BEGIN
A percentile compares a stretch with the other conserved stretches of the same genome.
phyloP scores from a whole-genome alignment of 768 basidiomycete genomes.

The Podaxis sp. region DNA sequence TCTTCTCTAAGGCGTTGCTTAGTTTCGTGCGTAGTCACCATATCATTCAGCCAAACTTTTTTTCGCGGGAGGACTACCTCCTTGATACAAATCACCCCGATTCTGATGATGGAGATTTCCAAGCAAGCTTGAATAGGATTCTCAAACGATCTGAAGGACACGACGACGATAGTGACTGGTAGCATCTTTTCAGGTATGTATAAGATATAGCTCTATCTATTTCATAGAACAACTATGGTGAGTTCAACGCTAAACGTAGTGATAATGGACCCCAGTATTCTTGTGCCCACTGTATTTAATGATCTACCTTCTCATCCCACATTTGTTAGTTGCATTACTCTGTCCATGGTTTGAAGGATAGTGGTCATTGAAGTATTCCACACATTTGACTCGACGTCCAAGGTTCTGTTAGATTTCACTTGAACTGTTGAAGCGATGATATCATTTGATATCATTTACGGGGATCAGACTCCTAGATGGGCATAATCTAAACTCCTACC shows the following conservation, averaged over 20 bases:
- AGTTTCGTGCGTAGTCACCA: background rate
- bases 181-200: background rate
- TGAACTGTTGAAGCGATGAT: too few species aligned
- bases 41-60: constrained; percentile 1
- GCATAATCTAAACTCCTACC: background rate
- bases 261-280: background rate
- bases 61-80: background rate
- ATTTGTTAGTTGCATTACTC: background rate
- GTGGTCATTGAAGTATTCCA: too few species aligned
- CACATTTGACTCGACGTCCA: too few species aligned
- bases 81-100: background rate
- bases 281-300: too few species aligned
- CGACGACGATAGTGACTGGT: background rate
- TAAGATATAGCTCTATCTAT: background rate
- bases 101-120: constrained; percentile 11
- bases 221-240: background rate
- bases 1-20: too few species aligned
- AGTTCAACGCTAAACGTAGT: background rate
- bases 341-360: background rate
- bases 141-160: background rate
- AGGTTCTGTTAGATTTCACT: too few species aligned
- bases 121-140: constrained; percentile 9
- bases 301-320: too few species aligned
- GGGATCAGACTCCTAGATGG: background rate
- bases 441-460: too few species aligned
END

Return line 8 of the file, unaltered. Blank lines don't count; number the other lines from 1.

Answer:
- GCATAATCTAAACTCCTACC: background rate